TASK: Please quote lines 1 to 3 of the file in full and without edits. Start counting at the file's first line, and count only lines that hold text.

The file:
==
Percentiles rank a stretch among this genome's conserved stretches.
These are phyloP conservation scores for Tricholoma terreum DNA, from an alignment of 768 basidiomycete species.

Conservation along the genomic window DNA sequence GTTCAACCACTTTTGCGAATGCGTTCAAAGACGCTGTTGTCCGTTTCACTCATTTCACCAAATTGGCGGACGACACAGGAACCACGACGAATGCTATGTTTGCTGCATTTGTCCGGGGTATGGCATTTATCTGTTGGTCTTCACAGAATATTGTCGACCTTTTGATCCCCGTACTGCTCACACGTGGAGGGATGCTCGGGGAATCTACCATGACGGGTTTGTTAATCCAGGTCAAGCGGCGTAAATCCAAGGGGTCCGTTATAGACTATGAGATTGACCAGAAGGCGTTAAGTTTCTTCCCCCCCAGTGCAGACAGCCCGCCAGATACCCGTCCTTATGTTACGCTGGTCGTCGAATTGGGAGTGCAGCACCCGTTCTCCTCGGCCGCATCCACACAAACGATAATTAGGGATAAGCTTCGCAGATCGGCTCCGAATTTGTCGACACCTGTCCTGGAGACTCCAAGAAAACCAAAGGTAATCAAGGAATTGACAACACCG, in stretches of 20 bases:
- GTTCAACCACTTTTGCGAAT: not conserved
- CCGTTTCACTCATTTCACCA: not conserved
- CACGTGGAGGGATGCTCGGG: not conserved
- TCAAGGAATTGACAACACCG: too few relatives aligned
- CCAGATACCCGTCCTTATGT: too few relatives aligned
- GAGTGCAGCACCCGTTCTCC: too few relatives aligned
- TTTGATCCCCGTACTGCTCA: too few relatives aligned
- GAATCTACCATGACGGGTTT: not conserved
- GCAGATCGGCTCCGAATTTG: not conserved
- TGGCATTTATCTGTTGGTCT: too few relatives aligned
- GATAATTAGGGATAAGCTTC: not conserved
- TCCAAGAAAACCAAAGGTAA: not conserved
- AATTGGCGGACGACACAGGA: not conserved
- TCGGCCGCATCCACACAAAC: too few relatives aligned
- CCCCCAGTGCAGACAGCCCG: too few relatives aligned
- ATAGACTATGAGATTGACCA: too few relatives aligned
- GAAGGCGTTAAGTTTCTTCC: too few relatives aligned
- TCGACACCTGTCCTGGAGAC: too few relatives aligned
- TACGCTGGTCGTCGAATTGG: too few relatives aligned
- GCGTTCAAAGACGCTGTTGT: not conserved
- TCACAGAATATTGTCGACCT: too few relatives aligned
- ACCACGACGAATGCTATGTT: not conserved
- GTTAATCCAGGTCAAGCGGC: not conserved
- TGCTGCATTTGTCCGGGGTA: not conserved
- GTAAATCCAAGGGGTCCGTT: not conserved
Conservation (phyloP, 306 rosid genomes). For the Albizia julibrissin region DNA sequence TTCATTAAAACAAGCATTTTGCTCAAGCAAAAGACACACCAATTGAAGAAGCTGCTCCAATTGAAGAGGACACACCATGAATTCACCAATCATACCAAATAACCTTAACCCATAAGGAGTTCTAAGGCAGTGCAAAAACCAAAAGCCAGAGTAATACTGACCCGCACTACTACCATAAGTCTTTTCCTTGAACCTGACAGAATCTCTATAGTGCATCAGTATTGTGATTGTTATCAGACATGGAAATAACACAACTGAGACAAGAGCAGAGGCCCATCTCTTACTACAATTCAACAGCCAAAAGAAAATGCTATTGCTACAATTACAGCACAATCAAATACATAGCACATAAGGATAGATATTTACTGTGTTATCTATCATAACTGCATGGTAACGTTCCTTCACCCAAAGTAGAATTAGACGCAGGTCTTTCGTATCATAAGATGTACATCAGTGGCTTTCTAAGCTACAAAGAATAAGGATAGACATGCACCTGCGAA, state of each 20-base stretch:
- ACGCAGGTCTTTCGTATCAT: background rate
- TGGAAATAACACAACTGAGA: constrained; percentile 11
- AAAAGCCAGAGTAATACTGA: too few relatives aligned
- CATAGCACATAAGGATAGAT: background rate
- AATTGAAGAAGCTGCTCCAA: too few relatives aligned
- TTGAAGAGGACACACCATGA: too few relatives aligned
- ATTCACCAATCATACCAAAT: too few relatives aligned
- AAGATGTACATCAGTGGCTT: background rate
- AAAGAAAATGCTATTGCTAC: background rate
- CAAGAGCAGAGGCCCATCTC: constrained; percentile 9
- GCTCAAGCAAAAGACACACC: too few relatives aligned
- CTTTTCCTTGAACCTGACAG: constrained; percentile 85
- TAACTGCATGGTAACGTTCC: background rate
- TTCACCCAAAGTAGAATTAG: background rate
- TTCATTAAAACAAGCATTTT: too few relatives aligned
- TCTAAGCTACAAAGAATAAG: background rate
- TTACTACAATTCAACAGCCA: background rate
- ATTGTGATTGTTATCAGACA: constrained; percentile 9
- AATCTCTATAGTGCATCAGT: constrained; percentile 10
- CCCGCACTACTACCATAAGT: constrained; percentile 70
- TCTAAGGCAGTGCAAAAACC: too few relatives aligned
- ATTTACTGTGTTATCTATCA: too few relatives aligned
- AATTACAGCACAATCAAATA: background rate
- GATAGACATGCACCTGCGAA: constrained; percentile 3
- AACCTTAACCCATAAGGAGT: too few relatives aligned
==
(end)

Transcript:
Percentiles rank a stretch among this genome's conserved stretches.
These are phyloP conservation scores for Tricholoma terreum DNA, from an alignment of 768 basidiomycete species.

Conservation along the genomic window DNA sequence GTTCAACCACTTTTGCGAATGCGTTCAAAGACGCTGTTGTCCGTTTCACTCATTTCACCAAATTGGCGGACGACACAGGAACCACGACGAATGCTATGTTTGCTGCATTTGTCCGGGGTATGGCATTTATCTGTTGGTCTTCACAGAATATTGTCGACCTTTTGATCCCCGTACTGCTCACACGTGGAGGGATGCTCGGGGAATCTACCATGACGGGTTTGTTAATCCAGGTCAAGCGGCGTAAATCCAAGGGGTCCGTTATAGACTATGAGATTGACCAGAAGGCGTTAAGTTTCTTCCCCCCCAGTGCAGACAGCCCGCCAGATACCCGTCCTTATGTTACGCTGGTCGTCGAATTGGGAGTGCAGCACCCGTTCTCCTCGGCCGCATCCACACAAACGATAATTAGGGATAAGCTTCGCAGATCGGCTCCGAATTTGTCGACACCTGTCCTGGAGACTCCAAGAAAACCAAAGGTAATCAAGGAATTGACAACACCG, in stretches of 20 bases: